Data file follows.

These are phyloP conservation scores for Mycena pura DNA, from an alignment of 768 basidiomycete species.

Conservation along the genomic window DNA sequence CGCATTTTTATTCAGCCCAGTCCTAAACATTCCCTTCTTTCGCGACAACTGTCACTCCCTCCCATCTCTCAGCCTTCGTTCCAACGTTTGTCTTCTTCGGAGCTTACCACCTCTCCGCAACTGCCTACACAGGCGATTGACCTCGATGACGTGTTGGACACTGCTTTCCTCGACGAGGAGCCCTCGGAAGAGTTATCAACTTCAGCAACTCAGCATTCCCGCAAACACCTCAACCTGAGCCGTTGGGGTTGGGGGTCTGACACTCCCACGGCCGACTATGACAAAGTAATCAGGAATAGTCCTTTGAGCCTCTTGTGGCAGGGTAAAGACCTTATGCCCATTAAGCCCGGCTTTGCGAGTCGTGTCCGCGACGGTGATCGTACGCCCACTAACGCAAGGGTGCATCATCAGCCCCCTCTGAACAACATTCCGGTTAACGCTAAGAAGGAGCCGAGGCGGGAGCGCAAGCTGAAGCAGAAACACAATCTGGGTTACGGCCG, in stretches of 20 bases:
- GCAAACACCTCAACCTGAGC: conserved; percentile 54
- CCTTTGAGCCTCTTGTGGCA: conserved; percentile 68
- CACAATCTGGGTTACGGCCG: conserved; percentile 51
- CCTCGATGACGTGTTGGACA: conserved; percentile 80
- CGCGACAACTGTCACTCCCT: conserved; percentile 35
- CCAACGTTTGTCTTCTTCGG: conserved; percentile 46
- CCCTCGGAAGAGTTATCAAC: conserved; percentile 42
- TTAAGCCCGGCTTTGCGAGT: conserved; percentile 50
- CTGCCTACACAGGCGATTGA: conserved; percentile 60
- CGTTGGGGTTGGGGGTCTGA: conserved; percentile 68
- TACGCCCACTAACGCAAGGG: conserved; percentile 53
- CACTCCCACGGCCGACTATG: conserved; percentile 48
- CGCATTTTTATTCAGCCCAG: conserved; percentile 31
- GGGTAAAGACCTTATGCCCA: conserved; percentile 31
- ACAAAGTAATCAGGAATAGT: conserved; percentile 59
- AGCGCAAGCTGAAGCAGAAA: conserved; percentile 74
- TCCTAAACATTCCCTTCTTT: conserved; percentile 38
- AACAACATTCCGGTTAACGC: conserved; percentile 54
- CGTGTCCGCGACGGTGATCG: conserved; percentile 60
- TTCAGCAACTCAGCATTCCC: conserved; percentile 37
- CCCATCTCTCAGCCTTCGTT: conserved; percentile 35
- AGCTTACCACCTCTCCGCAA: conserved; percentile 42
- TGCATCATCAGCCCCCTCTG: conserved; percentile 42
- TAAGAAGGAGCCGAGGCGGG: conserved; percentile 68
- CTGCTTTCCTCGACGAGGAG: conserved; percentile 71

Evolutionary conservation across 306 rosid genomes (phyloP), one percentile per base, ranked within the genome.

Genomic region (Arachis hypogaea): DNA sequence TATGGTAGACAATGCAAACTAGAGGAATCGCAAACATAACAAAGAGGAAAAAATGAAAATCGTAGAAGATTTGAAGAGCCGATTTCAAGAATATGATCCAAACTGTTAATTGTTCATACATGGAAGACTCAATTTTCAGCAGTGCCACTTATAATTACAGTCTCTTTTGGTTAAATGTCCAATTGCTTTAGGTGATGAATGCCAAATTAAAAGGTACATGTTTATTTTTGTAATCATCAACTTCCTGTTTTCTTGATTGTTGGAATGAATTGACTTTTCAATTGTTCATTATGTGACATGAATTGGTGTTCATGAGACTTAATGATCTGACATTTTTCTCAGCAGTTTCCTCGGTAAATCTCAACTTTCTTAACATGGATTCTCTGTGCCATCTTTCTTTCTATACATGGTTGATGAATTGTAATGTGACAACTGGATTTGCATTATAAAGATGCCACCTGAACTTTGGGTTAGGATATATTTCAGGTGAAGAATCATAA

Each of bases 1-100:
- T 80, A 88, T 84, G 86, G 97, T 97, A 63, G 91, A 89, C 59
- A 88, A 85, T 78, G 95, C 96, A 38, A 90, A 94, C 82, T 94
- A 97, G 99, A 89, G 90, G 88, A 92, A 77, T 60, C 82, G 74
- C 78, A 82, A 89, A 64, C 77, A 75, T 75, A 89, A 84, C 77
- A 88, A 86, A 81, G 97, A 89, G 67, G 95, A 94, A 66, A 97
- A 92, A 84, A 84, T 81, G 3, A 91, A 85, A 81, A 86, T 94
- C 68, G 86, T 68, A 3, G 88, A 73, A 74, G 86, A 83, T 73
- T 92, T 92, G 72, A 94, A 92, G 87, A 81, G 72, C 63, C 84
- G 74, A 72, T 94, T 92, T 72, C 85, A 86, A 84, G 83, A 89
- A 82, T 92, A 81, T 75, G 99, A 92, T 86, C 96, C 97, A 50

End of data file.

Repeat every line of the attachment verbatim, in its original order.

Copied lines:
These are phyloP conservation scores for Mycena pura DNA, from an alignment of 768 basidiomycete species.

Conservation along the genomic window DNA sequence CGCATTTTTATTCAGCCCAGTCCTAAACATTCCCTTCTTTCGCGACAACTGTCACTCCCTCCCATCTCTCAGCCTTCGTTCCAACGTTTGTCTTCTTCGGAGCTTACCACCTCTCCGCAACTGCCTACACAGGCGATTGACCTCGATGACGTGTTGGACACTGCTTTCCTCGACGAGGAGCCCTCGGAAGAGTTATCAACTTCAGCAACTCAGCATTCCCGCAAACACCTCAACCTGAGCCGTTGGGGTTGGGGGTCTGACACTCCCACGGCCGACTATGACAAAGTAATCAGGAATAGTCCTTTGAGCCTCTTGTGGCAGGGTAAAGACCTTATGCCCATTAAGCCCGGCTTTGCGAGTCGTGTCCGCGACGGTGATCGTACGCCCACTAACGCAAGGGTGCATCATCAGCCCCCTCTGAACAACATTCCGGTTAACGCTAAGAAGGAGCCGAGGCGGGAGCGCAAGCTGAAGCAGAAACACAATCTGGGTTACGGCCG, in stretches of 20 bases:
- GCAAACACCTCAACCTGAGC: conserved; percentile 54
- CCTTTGAGCCTCTTGTGGCA: conserved; percentile 68
- CACAATCTGGGTTACGGCCG: conserved; percentile 51
- CCTCGATGACGTGTTGGACA: conserved; percentile 80
- CGCGACAACTGTCACTCCCT: conserved; percentile 35
- CCAACGTTTGTCTTCTTCGG: conserved; percentile 46
- CCCTCGGAAGAGTTATCAAC: conserved; percentile 42
- TTAAGCCCGGCTTTGCGAGT: conserved; percentile 50
- CTGCCTACACAGGCGATTGA: conserved; percentile 60
- CGTTGGGGTTGGGGGTCTGA: conserved; percentile 68
- TACGCCCACTAACGCAAGGG: conserved; percentile 53
- CACTCCCACGGCCGACTATG: conserved; percentile 48
- CGCATTTTTATTCAGCCCAG: conserved; percentile 31
- GGGTAAAGACCTTATGCCCA: conserved; percentile 31
- ACAAAGTAATCAGGAATAGT: conserved; percentile 59
- AGCGCAAGCTGAAGCAGAAA: conserved; percentile 74
- TCCTAAACATTCCCTTCTTT: conserved; percentile 38
- AACAACATTCCGGTTAACGC: conserved; percentile 54
- CGTGTCCGCGACGGTGATCG: conserved; percentile 60
- TTCAGCAACTCAGCATTCCC: conserved; percentile 37
- CCCATCTCTCAGCCTTCGTT: conserved; percentile 35
- AGCTTACCACCTCTCCGCAA: conserved; percentile 42
- TGCATCATCAGCCCCCTCTG: conserved; percentile 42
- TAAGAAGGAGCCGAGGCGGG: conserved; percentile 68
- CTGCTTTCCTCGACGAGGAG: conserved; percentile 71

Evolutionary conservation across 306 rosid genomes (phyloP), one percentile per base, ranked within the genome.

Genomic region (Arachis hypogaea): DNA sequence TATGGTAGACAATGCAAACTAGAGGAATCGCAAACATAACAAAGAGGAAAAAATGAAAATCGTAGAAGATTTGAAGAGCCGATTTCAAGAATATGATCCAAACTGTTAATTGTTCATACATGGAAGACTCAATTTTCAGCAGTGCCACTTATAATTACAGTCTCTTTTGGTTAAATGTCCAATTGCTTTAGGTGATGAATGCCAAATTAAAAGGTACATGTTTATTTTTGTAATCATCAACTTCCTGTTTTCTTGATTGTTGGAATGAATTGACTTTTCAATTGTTCATTATGTGACATGAATTGGTGTTCATGAGACTTAATGATCTGACATTTTTCTCAGCAGTTTCCTCGGTAAATCTCAACTTTCTTAACATGGATTCTCTGTGCCATCTTTCTTTCTATACATGGTTGATGAATTGTAATGTGACAACTGGATTTGCATTATAAAGATGCCACCTGAACTTTGGGTTAGGATATATTTCAGGTGAAGAATCATAA

Each of bases 1-100:
- T 80, A 88, T 84, G 86, G 97, T 97, A 63, G 91, A 89, C 59
- A 88, A 85, T 78, G 95, C 96, A 38, A 90, A 94, C 82, T 94
- A 97, G 99, A 89, G 90, G 88, A 92, A 77, T 60, C 82, G 74
- C 78, A 82, A 89, A 64, C 77, A 75, T 75, A 89, A 84, C 77
- A 88, A 86, A 81, G 97, A 89, G 67, G 95, A 94, A 66, A 97
- A 92, A 84, A 84, T 81, G 3, A 91, A 85, A 81, A 86, T 94
- C 68, G 86, T 68, A 3, G 88, A 73, A 74, G 86, A 83, T 73
- T 92, T 92, G 72, A 94, A 92, G 87, A 81, G 72, C 63, C 84
- G 74, A 72, T 94, T 92, T 72, C 85, A 86, A 84, G 83, A 89
- A 82, T 92, A 81, T 75, G 99, A 92, T 86, C 96, C 97, A 50